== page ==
• Biologic agents Biologic Agents Immunosuppressants (note: TNF-alpha inhibitors can also exacerbate psoriasis)
    • Phototherapy Phototherapy Treatment of disease by exposure to light, especially by variously concentrated light rays or specific wavelengths. Hyperbilirubinemia of the Newborn

Adjuvant Adjuvant Substances that augment, stimulate, activate, potentiate, or modulate the immune response at either the cellular or humoral level. The classical agents (freund’s adjuvant, bcg, corynebacterium parvum, et al.) contain bacterial antigens. Some are endogenous (e.g., histamine, interferon, transfer factor, tuftsin, interleukin-1). Their mode of action is either non-specific, resulting in increased immune responsiveness to a wide variety of antigens, or antigen-specific, i.e., affecting a restricted type of immune response to a narrow group of antigens. The therapeutic efficacy of many biological response modifiers is related to their antigen-specific immunoadjuvanticity. Vaccination therapy

  • Emollients Emollients Oleaginous substances used topically to soothe, soften or protect skin or mucous membranes. They are used also as vehicles for other dermatologic agents. Pityriasis Rosea
  • Lifestyle modifications 

Additional considerations

  • Inverse psoriasis:
    • Low-potency corticosteroids Corticosteroids Chorioretinitis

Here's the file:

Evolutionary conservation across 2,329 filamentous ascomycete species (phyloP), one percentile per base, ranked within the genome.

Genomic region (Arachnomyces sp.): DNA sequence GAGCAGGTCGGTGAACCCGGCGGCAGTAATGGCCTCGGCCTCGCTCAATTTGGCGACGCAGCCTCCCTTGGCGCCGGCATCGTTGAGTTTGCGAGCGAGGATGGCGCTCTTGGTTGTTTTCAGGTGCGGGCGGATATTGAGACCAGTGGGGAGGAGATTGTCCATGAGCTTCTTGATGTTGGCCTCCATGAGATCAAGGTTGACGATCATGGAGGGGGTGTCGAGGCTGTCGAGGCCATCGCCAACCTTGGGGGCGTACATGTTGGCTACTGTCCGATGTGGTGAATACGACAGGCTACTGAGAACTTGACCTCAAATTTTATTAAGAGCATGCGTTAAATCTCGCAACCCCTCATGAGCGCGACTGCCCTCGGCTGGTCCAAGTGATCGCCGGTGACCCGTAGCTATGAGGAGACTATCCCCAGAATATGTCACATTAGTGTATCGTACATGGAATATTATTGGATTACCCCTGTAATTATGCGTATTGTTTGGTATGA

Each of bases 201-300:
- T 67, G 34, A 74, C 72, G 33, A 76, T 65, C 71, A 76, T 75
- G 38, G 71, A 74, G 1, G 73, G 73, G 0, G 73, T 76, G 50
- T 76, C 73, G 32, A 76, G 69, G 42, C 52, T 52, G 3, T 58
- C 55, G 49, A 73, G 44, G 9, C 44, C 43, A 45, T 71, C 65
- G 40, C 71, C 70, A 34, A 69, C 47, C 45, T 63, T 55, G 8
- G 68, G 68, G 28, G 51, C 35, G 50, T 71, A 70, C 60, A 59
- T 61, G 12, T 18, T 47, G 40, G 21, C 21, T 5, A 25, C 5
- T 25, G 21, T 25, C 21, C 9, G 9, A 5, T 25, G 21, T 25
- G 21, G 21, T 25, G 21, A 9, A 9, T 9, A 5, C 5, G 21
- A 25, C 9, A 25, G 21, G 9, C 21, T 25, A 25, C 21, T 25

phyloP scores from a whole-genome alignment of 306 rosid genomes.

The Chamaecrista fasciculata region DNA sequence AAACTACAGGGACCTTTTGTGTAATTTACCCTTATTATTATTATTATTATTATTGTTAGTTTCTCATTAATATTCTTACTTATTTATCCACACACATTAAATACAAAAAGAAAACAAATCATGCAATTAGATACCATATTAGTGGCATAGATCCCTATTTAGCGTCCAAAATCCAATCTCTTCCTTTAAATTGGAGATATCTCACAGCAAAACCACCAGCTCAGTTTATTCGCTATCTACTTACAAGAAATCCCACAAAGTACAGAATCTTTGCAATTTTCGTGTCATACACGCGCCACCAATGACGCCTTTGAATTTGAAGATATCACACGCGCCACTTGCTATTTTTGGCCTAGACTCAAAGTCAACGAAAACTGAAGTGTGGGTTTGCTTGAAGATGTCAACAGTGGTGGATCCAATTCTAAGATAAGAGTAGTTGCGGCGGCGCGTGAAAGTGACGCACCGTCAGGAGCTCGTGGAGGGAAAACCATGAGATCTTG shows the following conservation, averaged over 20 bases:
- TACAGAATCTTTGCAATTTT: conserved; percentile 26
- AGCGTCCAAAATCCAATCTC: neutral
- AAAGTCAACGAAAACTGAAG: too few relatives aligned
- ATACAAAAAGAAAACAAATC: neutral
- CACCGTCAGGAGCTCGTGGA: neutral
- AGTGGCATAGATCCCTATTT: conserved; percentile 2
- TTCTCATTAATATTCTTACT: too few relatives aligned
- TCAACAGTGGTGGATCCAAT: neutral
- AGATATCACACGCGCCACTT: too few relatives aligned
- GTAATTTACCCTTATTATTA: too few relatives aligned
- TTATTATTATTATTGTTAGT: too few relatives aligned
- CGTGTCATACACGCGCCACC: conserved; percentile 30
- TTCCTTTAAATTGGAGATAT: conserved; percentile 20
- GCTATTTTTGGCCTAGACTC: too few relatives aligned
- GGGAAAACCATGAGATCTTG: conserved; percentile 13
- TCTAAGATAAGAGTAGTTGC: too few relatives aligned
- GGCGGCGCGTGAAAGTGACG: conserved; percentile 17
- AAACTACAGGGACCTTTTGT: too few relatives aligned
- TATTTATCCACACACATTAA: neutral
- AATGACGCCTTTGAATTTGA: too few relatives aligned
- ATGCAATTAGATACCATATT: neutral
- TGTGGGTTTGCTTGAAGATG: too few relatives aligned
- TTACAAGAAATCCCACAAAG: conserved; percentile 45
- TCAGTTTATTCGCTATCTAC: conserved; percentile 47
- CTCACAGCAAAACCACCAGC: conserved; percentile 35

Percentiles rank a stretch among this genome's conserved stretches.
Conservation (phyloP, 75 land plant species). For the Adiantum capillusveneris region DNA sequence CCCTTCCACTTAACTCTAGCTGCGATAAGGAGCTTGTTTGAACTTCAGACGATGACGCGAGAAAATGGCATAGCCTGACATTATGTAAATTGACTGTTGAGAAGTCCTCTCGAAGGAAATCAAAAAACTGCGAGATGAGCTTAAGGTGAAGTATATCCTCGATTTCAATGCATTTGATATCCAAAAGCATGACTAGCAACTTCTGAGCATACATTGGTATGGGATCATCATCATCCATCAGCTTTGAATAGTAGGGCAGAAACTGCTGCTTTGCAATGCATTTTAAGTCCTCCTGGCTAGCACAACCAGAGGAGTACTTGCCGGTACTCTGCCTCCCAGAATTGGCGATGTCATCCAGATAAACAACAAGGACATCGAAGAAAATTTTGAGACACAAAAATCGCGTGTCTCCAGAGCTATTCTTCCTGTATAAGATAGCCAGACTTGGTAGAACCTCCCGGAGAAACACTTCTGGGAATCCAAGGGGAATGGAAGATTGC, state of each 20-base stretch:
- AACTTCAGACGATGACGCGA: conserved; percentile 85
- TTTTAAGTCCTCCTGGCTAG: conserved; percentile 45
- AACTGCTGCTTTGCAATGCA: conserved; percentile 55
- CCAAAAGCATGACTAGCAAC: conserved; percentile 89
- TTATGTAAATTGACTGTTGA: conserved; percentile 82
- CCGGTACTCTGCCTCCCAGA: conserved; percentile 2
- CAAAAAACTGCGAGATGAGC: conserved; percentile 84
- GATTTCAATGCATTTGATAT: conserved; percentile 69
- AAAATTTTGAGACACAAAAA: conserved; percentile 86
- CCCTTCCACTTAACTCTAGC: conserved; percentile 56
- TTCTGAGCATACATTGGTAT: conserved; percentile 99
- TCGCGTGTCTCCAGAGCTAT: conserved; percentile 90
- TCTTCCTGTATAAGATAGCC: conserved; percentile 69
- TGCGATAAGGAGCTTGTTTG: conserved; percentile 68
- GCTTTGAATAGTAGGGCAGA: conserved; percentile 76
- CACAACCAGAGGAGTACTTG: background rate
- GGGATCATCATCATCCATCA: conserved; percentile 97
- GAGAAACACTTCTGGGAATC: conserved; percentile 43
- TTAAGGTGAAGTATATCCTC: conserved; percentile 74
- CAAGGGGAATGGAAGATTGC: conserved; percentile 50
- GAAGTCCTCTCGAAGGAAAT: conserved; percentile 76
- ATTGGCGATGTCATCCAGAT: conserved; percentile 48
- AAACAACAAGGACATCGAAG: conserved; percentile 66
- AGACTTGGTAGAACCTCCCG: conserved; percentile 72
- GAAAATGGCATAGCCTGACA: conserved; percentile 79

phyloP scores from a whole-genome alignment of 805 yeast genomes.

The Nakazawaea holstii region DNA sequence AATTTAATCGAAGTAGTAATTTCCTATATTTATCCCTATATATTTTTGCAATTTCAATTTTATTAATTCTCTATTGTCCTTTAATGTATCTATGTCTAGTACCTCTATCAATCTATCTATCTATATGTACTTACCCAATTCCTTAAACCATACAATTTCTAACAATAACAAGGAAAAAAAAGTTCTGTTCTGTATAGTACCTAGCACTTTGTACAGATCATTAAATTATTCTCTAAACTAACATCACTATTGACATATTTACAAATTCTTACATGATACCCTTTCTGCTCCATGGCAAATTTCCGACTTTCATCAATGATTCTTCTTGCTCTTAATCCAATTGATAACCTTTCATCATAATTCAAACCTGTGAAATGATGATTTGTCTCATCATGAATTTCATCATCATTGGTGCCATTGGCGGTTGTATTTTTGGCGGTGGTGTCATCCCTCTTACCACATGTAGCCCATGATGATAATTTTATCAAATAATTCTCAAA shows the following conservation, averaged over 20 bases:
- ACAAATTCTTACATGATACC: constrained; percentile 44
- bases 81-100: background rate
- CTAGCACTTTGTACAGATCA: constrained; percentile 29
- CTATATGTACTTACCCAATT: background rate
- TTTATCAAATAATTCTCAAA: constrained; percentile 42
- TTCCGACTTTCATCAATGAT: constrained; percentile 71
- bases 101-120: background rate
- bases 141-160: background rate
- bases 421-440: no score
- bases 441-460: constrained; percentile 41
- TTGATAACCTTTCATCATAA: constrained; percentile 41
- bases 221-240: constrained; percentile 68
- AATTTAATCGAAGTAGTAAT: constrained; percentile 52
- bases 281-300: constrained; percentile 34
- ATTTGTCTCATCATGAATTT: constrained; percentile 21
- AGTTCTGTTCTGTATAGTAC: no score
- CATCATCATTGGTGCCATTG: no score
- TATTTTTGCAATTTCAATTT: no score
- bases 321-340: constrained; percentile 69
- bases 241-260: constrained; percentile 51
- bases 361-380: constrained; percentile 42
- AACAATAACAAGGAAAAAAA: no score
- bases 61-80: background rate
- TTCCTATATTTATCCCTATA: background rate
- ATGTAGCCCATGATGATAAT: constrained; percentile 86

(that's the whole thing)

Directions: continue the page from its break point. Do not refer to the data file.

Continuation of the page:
• Affected areas have an increased risk for corticosteroid-induced cutaneous atrophy Atrophy Decrease in the size of a cell, tissue, organ, or multiple organs, associated with a variety of pathological conditions such as abnormal cellular changes, ischemia, malnutrition, or hormonal changes. Cellular Adaptation.
  • Guttate psoriasis may resolve spontaneously without intervention.
  • Pustular and erythrodermic psoriasis: hospitalization Hospitalization The confinement of a patient in a hospital. Delirium for severe disease and complications
  • Patients Patients Individuals participating in the health care system for the purpose of receiving therapeutic, diagnostic, or preventive procedures. Clinician–Patient Relationship may have refractory disease or suffer multiple relapses. 
  • Goal of treatment is an approximately 75% reduction of psoriasis, or a reduction to < 3% of BSA.

Psoriatic arthritis Arthritis Acute or chronic inflammation of joints. Osteoarthritis

  • Pharmacologic therapy: 
    • NSAIDs NSAIDS Primary vs Secondary Headaches for mild disease